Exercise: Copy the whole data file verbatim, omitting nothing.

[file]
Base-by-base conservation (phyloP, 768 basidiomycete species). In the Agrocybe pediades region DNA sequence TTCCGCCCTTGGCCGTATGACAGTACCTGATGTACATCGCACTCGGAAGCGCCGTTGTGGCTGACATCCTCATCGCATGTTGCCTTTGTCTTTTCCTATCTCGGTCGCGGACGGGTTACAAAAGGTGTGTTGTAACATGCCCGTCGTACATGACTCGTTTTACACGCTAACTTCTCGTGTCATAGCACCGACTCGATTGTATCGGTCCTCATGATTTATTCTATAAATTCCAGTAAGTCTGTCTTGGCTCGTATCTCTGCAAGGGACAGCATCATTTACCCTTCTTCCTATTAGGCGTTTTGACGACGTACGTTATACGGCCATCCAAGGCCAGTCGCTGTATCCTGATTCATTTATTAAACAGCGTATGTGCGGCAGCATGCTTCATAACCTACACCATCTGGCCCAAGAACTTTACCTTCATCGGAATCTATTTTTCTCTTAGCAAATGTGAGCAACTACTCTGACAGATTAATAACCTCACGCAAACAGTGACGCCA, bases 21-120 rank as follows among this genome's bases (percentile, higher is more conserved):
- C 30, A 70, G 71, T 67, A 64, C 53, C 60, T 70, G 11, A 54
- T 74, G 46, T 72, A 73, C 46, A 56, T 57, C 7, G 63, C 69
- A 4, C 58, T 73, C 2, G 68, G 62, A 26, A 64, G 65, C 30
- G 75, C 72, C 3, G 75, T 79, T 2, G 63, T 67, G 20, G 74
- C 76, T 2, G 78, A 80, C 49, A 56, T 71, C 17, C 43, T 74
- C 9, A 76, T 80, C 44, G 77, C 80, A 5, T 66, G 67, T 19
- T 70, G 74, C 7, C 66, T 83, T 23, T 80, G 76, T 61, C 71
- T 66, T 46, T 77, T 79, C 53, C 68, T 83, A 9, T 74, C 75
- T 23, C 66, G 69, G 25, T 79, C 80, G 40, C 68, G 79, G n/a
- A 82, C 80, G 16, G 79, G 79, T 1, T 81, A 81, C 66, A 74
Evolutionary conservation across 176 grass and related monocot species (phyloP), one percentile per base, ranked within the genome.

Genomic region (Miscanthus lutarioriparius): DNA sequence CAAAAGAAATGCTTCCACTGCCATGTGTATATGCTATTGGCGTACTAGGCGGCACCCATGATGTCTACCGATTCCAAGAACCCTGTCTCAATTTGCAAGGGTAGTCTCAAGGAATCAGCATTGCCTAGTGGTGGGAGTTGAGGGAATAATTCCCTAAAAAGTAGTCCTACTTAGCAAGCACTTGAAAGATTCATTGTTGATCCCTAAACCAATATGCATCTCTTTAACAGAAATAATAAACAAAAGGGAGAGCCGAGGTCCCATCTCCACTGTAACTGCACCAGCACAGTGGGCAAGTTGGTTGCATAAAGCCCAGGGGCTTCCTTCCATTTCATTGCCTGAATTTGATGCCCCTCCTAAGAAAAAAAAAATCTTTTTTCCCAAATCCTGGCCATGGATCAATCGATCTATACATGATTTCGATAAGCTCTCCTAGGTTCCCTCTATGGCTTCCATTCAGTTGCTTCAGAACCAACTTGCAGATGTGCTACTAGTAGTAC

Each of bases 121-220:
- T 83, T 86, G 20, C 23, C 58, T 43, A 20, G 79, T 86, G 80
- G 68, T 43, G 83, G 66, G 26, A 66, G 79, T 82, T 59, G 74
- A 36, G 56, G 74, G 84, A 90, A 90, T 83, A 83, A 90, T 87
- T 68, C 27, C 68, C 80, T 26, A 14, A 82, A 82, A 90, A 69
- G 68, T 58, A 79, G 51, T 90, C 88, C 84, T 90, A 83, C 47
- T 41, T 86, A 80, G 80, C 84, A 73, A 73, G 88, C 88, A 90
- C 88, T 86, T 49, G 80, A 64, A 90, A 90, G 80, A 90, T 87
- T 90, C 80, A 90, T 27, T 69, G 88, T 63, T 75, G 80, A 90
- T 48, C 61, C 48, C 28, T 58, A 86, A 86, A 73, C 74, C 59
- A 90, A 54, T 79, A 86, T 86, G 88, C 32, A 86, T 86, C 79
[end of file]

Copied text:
Base-by-base conservation (phyloP, 768 basidiomycete species). In the Agrocybe pediades region DNA sequence TTCCGCCCTTGGCCGTATGACAGTACCTGATGTACATCGCACTCGGAAGCGCCGTTGTGGCTGACATCCTCATCGCATGTTGCCTTTGTCTTTTCCTATCTCGGTCGCGGACGGGTTACAAAAGGTGTGTTGTAACATGCCCGTCGTACATGACTCGTTTTACACGCTAACTTCTCGTGTCATAGCACCGACTCGATTGTATCGGTCCTCATGATTTATTCTATAAATTCCAGTAAGTCTGTCTTGGCTCGTATCTCTGCAAGGGACAGCATCATTTACCCTTCTTCCTATTAGGCGTTTTGACGACGTACGTTATACGGCCATCCAAGGCCAGTCGCTGTATCCTGATTCATTTATTAAACAGCGTATGTGCGGCAGCATGCTTCATAACCTACACCATCTGGCCCAAGAACTTTACCTTCATCGGAATCTATTTTTCTCTTAGCAAATGTGAGCAACTACTCTGACAGATTAATAACCTCACGCAAACAGTGACGCCA, bases 21-120 rank as follows among this genome's bases (percentile, higher is more conserved):
- C 30, A 70, G 71, T 67, A 64, C 53, C 60, T 70, G 11, A 54
- T 74, G 46, T 72, A 73, C 46, A 56, T 57, C 7, G 63, C 69
- A 4, C 58, T 73, C 2, G 68, G 62, A 26, A 64, G 65, C 30
- G 75, C 72, C 3, G 75, T 79, T 2, G 63, T 67, G 20, G 74
- C 76, T 2, G 78, A 80, C 49, A 56, T 71, C 17, C 43, T 74
- C 9, A 76, T 80, C 44, G 77, C 80, A 5, T 66, G 67, T 19
- T 70, G 74, C 7, C 66, T 83, T 23, T 80, G 76, T 61, C 71
- T 66, T 46, T 77, T 79, C 53, C 68, T 83, A 9, T 74, C 75
- T 23, C 66, G 69, G 25, T 79, C 80, G 40, C 68, G 79, G n/a
- A 82, C 80, G 16, G 79, G 79, T 1, T 81, A 81, C 66, A 74
Evolutionary conservation across 176 grass and related monocot species (phyloP), one percentile per base, ranked within the genome.

Genomic region (Miscanthus lutarioriparius): DNA sequence CAAAAGAAATGCTTCCACTGCCATGTGTATATGCTATTGGCGTACTAGGCGGCACCCATGATGTCTACCGATTCCAAGAACCCTGTCTCAATTTGCAAGGGTAGTCTCAAGGAATCAGCATTGCCTAGTGGTGGGAGTTGAGGGAATAATTCCCTAAAAAGTAGTCCTACTTAGCAAGCACTTGAAAGATTCATTGTTGATCCCTAAACCAATATGCATCTCTTTAACAGAAATAATAAACAAAAGGGAGAGCCGAGGTCCCATCTCCACTGTAACTGCACCAGCACAGTGGGCAAGTTGGTTGCATAAAGCCCAGGGGCTTCCTTCCATTTCATTGCCTGAATTTGATGCCCCTCCTAAGAAAAAAAAAATCTTTTTTCCCAAATCCTGGCCATGGATCAATCGATCTATACATGATTTCGATAAGCTCTCCTAGGTTCCCTCTATGGCTTCCATTCAGTTGCTTCAGAACCAACTTGCAGATGTGCTACTAGTAGTAC

Each of bases 121-220:
- T 83, T 86, G 20, C 23, C 58, T 43, A 20, G 79, T 86, G 80
- G 68, T 43, G 83, G 66, G 26, A 66, G 79, T 82, T 59, G 74
- A 36, G 56, G 74, G 84, A 90, A 90, T 83, A 83, A 90, T 87
- T 68, C 27, C 68, C 80, T 26, A 14, A 82, A 82, A 90, A 69
- G 68, T 58, A 79, G 51, T 90, C 88, C 84, T 90, A 83, C 47
- T 41, T 86, A 80, G 80, C 84, A 73, A 73, G 88, C 88, A 90
- C 88, T 86, T 49, G 80, A 64, A 90, A 90, G 80, A 90, T 87
- T 90, C 80, A 90, T 27, T 69, G 88, T 63, T 75, G 80, A 90
- T 48, C 61, C 48, C 28, T 58, A 86, A 86, A 73, C 74, C 59
- A 90, A 54, T 79, A 86, T 86, G 88, C 32, A 86, T 86, C 79